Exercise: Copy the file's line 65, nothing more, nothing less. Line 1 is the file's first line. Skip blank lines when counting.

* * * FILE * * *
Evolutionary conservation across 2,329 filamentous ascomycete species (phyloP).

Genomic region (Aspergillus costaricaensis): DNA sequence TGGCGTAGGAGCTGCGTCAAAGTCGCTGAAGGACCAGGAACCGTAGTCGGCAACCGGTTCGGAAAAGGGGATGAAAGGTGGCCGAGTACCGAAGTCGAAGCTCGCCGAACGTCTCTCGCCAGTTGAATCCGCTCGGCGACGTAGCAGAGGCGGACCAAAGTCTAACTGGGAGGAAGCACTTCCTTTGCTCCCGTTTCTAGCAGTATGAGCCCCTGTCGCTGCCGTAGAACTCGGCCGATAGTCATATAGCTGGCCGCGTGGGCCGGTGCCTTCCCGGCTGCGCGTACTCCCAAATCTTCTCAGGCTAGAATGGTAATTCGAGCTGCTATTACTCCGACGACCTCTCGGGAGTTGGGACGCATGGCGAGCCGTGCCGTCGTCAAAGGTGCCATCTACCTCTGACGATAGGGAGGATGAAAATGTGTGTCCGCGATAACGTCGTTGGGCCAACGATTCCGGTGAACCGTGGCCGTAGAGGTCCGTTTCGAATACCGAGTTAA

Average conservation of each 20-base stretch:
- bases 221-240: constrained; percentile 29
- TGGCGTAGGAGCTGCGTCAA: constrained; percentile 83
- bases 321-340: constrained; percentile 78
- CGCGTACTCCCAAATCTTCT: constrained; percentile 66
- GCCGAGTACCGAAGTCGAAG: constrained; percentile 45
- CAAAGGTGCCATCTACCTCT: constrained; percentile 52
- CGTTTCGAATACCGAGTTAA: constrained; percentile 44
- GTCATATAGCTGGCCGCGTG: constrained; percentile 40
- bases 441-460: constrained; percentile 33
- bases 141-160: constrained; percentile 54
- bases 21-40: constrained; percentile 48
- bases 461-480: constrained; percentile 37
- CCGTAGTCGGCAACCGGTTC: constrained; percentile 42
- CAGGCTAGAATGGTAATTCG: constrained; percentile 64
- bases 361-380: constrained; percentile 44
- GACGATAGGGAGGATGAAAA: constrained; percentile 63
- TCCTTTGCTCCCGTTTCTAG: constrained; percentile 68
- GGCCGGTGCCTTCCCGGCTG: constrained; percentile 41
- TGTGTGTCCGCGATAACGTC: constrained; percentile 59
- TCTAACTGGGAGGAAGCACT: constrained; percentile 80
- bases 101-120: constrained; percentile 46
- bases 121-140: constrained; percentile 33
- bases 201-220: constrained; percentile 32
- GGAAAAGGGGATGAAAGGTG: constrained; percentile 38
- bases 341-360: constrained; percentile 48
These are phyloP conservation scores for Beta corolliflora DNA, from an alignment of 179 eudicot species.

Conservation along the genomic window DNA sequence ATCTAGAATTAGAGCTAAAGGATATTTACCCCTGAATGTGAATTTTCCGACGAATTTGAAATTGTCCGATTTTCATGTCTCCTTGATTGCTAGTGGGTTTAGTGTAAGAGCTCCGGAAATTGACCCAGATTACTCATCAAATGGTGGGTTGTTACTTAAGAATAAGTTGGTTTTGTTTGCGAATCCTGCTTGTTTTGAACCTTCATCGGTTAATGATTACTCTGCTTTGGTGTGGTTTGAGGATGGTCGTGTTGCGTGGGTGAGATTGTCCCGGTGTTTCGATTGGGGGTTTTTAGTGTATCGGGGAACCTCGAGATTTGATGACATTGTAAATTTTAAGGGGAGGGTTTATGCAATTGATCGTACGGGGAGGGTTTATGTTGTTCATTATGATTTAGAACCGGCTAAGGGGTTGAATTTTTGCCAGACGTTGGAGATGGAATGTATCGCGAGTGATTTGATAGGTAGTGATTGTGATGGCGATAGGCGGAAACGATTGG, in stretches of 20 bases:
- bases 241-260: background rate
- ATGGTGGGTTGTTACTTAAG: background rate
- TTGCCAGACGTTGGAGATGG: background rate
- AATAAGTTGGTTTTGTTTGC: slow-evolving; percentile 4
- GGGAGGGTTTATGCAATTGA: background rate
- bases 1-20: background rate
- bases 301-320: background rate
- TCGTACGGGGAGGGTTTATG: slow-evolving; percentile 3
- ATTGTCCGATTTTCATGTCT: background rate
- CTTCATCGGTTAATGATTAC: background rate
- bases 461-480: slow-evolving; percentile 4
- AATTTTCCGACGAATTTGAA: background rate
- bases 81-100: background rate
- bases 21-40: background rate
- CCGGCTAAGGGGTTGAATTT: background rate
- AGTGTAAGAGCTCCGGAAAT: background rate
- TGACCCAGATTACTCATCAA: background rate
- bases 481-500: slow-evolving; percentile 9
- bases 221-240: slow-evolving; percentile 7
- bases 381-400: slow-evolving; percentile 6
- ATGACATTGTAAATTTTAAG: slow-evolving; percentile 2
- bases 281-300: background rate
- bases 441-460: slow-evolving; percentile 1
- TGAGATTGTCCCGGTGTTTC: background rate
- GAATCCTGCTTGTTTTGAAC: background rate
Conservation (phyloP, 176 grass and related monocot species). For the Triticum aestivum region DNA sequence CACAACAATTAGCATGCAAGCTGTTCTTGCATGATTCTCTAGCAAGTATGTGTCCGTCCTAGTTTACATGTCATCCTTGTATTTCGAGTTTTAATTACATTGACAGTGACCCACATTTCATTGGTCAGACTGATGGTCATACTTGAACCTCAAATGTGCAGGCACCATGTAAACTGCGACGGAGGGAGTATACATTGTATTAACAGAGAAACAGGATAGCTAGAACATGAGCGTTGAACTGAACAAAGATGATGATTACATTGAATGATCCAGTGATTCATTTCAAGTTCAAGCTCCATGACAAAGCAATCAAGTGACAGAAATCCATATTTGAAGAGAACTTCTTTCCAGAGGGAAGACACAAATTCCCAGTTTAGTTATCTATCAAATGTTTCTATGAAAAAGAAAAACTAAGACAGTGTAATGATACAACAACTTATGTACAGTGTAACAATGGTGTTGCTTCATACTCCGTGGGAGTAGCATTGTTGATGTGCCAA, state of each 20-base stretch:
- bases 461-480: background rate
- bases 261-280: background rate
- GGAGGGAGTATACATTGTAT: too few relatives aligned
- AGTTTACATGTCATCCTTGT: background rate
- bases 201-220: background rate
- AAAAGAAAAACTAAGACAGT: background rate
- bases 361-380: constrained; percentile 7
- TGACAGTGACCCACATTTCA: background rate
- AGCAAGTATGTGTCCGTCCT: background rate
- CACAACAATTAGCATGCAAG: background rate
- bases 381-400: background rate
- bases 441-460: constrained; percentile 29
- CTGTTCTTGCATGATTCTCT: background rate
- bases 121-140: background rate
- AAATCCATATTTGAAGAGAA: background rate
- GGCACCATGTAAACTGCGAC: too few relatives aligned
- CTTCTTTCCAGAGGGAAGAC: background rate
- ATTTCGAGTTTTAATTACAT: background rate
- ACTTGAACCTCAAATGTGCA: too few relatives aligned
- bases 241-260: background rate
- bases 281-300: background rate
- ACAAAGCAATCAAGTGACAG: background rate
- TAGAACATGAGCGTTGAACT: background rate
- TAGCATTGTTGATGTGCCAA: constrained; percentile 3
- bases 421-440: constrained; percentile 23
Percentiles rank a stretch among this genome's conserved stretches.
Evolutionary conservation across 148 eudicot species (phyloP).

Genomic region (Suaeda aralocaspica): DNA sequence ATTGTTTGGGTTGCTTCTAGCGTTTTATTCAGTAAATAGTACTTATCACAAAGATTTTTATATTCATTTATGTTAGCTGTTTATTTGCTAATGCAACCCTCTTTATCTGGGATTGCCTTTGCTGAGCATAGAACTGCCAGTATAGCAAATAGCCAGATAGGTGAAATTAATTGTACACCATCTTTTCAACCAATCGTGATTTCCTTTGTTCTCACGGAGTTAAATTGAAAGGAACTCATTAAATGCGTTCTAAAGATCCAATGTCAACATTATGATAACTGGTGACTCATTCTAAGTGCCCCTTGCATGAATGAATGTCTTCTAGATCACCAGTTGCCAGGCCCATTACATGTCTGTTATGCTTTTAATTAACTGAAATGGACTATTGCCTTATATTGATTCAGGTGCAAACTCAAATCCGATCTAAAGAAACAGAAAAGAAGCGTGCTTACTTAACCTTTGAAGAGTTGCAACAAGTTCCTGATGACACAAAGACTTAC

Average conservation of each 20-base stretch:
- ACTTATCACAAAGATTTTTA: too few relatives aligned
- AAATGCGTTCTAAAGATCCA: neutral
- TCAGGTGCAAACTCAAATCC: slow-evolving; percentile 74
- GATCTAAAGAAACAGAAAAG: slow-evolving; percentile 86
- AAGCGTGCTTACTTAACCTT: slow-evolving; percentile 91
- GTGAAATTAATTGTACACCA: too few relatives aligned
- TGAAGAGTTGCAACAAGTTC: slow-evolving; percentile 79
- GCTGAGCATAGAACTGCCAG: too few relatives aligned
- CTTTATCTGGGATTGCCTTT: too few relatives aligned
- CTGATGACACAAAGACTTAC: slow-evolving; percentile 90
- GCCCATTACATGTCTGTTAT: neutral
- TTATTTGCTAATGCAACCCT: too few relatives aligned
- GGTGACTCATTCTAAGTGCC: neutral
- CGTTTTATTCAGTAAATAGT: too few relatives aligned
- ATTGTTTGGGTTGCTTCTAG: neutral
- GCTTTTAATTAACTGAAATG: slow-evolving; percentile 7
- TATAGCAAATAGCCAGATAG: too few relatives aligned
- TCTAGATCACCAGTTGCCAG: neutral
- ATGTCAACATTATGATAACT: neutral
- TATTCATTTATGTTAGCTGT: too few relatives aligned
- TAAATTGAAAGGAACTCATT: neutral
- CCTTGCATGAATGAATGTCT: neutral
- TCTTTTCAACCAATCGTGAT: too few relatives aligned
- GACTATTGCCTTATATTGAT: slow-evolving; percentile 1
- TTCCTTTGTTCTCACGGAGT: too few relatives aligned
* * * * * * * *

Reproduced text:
- AGCAAGTATGTGTCCGTCCT: background rate